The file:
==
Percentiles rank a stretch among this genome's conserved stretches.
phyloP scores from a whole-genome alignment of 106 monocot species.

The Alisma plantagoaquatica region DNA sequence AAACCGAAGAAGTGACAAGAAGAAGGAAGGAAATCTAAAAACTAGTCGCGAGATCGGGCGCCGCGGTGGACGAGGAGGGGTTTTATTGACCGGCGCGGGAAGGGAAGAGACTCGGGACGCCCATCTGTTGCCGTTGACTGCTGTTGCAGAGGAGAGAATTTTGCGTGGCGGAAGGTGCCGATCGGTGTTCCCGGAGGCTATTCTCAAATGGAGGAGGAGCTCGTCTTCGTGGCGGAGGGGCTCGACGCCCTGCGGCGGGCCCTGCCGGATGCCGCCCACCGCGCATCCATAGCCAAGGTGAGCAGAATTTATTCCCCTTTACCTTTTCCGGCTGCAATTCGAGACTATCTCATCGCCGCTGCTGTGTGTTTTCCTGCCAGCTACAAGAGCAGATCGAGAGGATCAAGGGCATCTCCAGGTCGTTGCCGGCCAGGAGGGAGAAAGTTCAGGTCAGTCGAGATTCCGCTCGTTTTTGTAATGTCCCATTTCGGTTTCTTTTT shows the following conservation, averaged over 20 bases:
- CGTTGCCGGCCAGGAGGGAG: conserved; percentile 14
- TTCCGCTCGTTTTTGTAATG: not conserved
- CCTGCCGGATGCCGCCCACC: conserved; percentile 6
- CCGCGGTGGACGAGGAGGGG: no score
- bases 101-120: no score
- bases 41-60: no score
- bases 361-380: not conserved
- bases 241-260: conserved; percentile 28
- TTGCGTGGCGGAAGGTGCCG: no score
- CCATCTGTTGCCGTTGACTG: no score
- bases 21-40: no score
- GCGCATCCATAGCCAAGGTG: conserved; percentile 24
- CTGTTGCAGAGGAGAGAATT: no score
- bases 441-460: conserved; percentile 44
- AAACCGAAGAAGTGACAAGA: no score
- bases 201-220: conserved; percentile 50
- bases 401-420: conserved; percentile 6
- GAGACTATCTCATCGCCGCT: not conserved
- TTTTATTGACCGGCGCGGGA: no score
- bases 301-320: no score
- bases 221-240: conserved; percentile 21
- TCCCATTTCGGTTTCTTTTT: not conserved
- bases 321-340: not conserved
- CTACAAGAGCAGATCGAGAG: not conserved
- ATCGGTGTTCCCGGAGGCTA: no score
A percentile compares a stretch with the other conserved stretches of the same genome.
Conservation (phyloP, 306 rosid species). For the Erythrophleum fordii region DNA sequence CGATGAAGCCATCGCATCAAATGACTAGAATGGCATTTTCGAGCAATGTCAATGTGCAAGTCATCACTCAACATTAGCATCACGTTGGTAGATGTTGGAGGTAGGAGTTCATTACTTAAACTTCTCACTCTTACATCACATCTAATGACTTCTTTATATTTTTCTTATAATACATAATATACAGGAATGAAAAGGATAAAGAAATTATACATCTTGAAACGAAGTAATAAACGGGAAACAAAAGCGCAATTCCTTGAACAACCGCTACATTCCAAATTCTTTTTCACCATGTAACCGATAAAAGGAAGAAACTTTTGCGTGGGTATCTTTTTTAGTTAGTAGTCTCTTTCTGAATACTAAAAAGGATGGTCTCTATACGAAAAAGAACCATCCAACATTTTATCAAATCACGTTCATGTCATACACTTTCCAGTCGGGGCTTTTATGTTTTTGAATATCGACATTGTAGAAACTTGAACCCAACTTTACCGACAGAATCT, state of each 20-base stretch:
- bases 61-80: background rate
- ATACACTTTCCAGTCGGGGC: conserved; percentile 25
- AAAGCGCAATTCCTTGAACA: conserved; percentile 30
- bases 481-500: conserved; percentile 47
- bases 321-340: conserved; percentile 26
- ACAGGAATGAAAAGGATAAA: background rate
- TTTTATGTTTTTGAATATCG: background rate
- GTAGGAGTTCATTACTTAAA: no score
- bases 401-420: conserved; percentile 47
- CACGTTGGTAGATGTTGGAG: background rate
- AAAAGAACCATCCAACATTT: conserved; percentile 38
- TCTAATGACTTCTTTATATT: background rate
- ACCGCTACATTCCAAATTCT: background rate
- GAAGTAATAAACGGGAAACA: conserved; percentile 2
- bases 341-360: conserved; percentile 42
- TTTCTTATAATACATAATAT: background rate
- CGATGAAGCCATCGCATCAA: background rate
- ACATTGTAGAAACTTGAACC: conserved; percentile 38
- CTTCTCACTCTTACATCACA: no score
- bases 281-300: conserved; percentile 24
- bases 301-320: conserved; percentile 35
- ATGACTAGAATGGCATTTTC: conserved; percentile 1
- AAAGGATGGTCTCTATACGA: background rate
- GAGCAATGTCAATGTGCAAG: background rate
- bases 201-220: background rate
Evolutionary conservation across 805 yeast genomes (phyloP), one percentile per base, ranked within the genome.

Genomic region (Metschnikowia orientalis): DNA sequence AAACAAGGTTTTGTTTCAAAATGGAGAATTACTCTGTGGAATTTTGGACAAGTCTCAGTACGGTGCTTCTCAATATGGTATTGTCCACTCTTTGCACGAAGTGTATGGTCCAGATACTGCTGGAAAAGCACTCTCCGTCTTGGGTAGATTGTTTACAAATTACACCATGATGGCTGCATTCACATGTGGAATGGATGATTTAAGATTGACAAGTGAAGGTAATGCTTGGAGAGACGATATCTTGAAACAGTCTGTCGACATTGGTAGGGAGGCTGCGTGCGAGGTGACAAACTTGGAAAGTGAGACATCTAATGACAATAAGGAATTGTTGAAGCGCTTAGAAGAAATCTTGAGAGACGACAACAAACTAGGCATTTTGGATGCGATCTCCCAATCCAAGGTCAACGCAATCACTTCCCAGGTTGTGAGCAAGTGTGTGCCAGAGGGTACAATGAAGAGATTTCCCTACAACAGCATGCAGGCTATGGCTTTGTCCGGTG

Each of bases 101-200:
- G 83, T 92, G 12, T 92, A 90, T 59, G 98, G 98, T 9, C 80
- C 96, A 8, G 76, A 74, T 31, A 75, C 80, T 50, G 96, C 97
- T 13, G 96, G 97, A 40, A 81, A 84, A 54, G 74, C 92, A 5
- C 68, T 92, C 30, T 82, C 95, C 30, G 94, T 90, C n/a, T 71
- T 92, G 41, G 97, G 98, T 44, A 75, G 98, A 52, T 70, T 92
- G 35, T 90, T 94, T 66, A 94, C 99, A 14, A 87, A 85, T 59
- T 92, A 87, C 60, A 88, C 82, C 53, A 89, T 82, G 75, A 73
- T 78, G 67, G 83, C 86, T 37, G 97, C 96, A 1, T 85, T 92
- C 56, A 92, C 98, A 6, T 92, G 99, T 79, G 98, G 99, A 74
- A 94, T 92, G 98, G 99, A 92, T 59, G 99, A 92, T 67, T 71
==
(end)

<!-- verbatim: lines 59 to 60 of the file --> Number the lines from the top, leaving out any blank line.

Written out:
- G 83, T 92, G 12, T 92, A 90, T 59, G 98, G 98, T 9, C 80
- C 96, A 8, G 76, A 74, T 31, A 75, C 80, T 50, G 96, C 97